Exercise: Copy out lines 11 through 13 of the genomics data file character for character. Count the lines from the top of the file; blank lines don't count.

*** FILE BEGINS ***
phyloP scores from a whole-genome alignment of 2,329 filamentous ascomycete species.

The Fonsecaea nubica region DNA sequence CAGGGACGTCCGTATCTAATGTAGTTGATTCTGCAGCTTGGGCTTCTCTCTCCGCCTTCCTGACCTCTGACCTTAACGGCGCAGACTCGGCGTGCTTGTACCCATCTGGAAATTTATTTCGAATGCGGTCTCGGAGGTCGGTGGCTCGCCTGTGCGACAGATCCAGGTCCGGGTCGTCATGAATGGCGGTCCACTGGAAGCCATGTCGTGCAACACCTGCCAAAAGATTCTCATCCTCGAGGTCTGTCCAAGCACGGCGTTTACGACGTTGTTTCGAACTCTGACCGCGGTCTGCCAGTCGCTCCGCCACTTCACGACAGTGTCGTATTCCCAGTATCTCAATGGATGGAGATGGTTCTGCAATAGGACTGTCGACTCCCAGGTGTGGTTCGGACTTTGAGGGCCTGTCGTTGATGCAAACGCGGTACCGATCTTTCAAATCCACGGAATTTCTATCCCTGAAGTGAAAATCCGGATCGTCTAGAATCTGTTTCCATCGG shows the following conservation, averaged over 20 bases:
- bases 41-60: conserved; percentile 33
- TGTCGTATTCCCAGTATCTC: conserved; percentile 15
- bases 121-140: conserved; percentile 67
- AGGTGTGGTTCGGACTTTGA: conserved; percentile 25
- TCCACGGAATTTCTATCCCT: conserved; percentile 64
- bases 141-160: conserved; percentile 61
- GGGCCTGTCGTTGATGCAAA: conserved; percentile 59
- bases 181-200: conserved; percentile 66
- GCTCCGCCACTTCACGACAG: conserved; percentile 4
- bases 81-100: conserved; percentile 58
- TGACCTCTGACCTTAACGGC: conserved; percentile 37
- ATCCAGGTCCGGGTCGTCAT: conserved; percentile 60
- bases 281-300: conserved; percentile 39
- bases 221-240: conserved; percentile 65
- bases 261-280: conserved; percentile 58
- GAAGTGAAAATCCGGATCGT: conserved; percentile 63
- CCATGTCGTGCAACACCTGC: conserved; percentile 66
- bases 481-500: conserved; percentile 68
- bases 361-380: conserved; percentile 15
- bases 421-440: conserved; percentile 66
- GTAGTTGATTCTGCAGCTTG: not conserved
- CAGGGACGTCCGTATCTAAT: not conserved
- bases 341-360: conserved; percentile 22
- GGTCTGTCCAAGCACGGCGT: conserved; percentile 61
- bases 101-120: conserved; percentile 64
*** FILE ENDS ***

- GCTCCGCCACTTCACGACAG: conserved; percentile 4
- bases 81-100: conserved; percentile 58
- TGACCTCTGACCTTAACGGC: conserved; percentile 37